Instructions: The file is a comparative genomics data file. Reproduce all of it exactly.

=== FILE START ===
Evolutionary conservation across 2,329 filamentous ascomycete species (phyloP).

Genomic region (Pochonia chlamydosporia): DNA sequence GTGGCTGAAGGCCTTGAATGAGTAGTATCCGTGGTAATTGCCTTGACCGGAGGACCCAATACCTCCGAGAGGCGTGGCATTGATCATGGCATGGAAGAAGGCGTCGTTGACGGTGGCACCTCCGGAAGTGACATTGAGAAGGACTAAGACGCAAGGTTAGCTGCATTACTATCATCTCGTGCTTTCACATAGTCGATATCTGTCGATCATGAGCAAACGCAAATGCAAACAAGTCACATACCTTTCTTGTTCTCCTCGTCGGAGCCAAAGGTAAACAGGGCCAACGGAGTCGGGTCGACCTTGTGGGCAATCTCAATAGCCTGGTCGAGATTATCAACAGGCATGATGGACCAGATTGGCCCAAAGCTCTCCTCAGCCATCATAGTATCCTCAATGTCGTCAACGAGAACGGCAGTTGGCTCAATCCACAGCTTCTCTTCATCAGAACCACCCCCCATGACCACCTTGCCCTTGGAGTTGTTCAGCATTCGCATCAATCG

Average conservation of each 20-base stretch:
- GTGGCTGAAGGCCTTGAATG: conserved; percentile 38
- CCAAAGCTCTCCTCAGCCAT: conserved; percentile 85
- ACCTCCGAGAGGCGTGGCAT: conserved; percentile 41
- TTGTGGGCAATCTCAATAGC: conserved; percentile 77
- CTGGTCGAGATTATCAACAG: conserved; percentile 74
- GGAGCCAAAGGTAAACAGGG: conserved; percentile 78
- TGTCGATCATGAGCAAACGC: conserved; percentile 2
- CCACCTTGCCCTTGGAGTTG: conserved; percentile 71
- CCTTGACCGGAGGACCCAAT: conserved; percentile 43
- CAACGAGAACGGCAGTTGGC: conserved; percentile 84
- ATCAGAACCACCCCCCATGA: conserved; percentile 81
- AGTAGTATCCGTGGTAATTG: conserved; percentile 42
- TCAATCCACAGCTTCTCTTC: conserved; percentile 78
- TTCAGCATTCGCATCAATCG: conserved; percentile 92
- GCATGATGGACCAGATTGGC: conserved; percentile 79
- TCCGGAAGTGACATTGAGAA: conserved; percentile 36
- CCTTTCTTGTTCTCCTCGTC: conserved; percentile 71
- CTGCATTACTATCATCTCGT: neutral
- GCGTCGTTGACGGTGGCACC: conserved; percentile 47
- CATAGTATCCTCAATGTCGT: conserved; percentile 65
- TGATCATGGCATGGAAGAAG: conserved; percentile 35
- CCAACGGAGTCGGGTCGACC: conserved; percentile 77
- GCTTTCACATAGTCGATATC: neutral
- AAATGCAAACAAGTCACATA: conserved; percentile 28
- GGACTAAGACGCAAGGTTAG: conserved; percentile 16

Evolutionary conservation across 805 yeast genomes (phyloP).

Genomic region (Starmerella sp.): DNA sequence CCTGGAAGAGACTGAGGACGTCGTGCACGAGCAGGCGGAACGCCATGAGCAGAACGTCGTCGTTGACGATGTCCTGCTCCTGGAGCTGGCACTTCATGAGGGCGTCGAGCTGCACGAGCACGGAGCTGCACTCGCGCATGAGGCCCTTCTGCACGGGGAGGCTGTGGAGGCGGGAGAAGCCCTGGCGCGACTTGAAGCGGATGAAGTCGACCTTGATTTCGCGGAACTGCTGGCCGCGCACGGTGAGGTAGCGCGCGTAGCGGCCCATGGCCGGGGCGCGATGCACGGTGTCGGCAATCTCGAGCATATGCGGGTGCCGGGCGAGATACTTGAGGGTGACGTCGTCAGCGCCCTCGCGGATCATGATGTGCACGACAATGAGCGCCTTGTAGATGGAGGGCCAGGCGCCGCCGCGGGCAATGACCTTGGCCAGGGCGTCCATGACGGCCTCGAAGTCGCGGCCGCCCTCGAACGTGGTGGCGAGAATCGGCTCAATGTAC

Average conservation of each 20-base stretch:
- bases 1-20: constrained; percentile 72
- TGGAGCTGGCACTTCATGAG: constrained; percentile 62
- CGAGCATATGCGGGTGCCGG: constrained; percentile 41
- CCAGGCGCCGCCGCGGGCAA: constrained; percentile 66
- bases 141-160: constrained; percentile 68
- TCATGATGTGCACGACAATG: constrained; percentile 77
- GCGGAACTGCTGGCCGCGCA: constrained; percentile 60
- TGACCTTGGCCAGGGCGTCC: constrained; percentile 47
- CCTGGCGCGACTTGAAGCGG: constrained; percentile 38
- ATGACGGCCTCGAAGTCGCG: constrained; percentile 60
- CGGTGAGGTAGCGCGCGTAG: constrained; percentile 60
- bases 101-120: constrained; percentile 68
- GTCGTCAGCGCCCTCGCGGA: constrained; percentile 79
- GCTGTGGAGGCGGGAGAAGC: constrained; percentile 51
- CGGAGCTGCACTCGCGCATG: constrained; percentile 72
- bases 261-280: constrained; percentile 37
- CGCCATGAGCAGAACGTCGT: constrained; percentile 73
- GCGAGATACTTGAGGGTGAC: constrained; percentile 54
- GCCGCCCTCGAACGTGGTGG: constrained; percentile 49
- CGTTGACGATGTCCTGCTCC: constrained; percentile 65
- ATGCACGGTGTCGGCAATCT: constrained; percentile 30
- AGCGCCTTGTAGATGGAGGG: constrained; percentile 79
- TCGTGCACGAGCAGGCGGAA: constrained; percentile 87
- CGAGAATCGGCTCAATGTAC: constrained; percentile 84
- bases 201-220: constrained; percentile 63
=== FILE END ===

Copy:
Evolutionary conservation across 2,329 filamentous ascomycete species (phyloP).

Genomic region (Pochonia chlamydosporia): DNA sequence GTGGCTGAAGGCCTTGAATGAGTAGTATCCGTGGTAATTGCCTTGACCGGAGGACCCAATACCTCCGAGAGGCGTGGCATTGATCATGGCATGGAAGAAGGCGTCGTTGACGGTGGCACCTCCGGAAGTGACATTGAGAAGGACTAAGACGCAAGGTTAGCTGCATTACTATCATCTCGTGCTTTCACATAGTCGATATCTGTCGATCATGAGCAAACGCAAATGCAAACAAGTCACATACCTTTCTTGTTCTCCTCGTCGGAGCCAAAGGTAAACAGGGCCAACGGAGTCGGGTCGACCTTGTGGGCAATCTCAATAGCCTGGTCGAGATTATCAACAGGCATGATGGACCAGATTGGCCCAAAGCTCTCCTCAGCCATCATAGTATCCTCAATGTCGTCAACGAGAACGGCAGTTGGCTCAATCCACAGCTTCTCTTCATCAGAACCACCCCCCATGACCACCTTGCCCTTGGAGTTGTTCAGCATTCGCATCAATCG

Average conservation of each 20-base stretch:
- GTGGCTGAAGGCCTTGAATG: conserved; percentile 38
- CCAAAGCTCTCCTCAGCCAT: conserved; percentile 85
- ACCTCCGAGAGGCGTGGCAT: conserved; percentile 41
- TTGTGGGCAATCTCAATAGC: conserved; percentile 77
- CTGGTCGAGATTATCAACAG: conserved; percentile 74
- GGAGCCAAAGGTAAACAGGG: conserved; percentile 78
- TGTCGATCATGAGCAAACGC: conserved; percentile 2
- CCACCTTGCCCTTGGAGTTG: conserved; percentile 71
- CCTTGACCGGAGGACCCAAT: conserved; percentile 43
- CAACGAGAACGGCAGTTGGC: conserved; percentile 84
- ATCAGAACCACCCCCCATGA: conserved; percentile 81
- AGTAGTATCCGTGGTAATTG: conserved; percentile 42
- TCAATCCACAGCTTCTCTTC: conserved; percentile 78
- TTCAGCATTCGCATCAATCG: conserved; percentile 92
- GCATGATGGACCAGATTGGC: conserved; percentile 79
- TCCGGAAGTGACATTGAGAA: conserved; percentile 36
- CCTTTCTTGTTCTCCTCGTC: conserved; percentile 71
- CTGCATTACTATCATCTCGT: neutral
- GCGTCGTTGACGGTGGCACC: conserved; percentile 47
- CATAGTATCCTCAATGTCGT: conserved; percentile 65
- TGATCATGGCATGGAAGAAG: conserved; percentile 35
- CCAACGGAGTCGGGTCGACC: conserved; percentile 77
- GCTTTCACATAGTCGATATC: neutral
- AAATGCAAACAAGTCACATA: conserved; percentile 28
- GGACTAAGACGCAAGGTTAG: conserved; percentile 16

Evolutionary conservation across 805 yeast genomes (phyloP).

Genomic region (Starmerella sp.): DNA sequence CCTGGAAGAGACTGAGGACGTCGTGCACGAGCAGGCGGAACGCCATGAGCAGAACGTCGTCGTTGACGATGTCCTGCTCCTGGAGCTGGCACTTCATGAGGGCGTCGAGCTGCACGAGCACGGAGCTGCACTCGCGCATGAGGCCCTTCTGCACGGGGAGGCTGTGGAGGCGGGAGAAGCCCTGGCGCGACTTGAAGCGGATGAAGTCGACCTTGATTTCGCGGAACTGCTGGCCGCGCACGGTGAGGTAGCGCGCGTAGCGGCCCATGGCCGGGGCGCGATGCACGGTGTCGGCAATCTCGAGCATATGCGGGTGCCGGGCGAGATACTTGAGGGTGACGTCGTCAGCGCCCTCGCGGATCATGATGTGCACGACAATGAGCGCCTTGTAGATGGAGGGCCAGGCGCCGCCGCGGGCAATGACCTTGGCCAGGGCGTCCATGACGGCCTCGAAGTCGCGGCCGCCCTCGAACGTGGTGGCGAGAATCGGCTCAATGTAC

Average conservation of each 20-base stretch:
- bases 1-20: constrained; percentile 72
- TGGAGCTGGCACTTCATGAG: constrained; percentile 62
- CGAGCATATGCGGGTGCCGG: constrained; percentile 41
- CCAGGCGCCGCCGCGGGCAA: constrained; percentile 66
- bases 141-160: constrained; percentile 68
- TCATGATGTGCACGACAATG: constrained; percentile 77
- GCGGAACTGCTGGCCGCGCA: constrained; percentile 60
- TGACCTTGGCCAGGGCGTCC: constrained; percentile 47
- CCTGGCGCGACTTGAAGCGG: constrained; percentile 38
- ATGACGGCCTCGAAGTCGCG: constrained; percentile 60
- CGGTGAGGTAGCGCGCGTAG: constrained; percentile 60
- bases 101-120: constrained; percentile 68
- GTCGTCAGCGCCCTCGCGGA: constrained; percentile 79
- GCTGTGGAGGCGGGAGAAGC: constrained; percentile 51
- CGGAGCTGCACTCGCGCATG: constrained; percentile 72
- bases 261-280: constrained; percentile 37
- CGCCATGAGCAGAACGTCGT: constrained; percentile 73
- GCGAGATACTTGAGGGTGAC: constrained; percentile 54
- GCCGCCCTCGAACGTGGTGG: constrained; percentile 49
- CGTTGACGATGTCCTGCTCC: constrained; percentile 65
- ATGCACGGTGTCGGCAATCT: constrained; percentile 30
- AGCGCCTTGTAGATGGAGGG: constrained; percentile 79
- TCGTGCACGAGCAGGCGGAA: constrained; percentile 87
- CGAGAATCGGCTCAATGTAC: constrained; percentile 84
- bases 201-220: constrained; percentile 63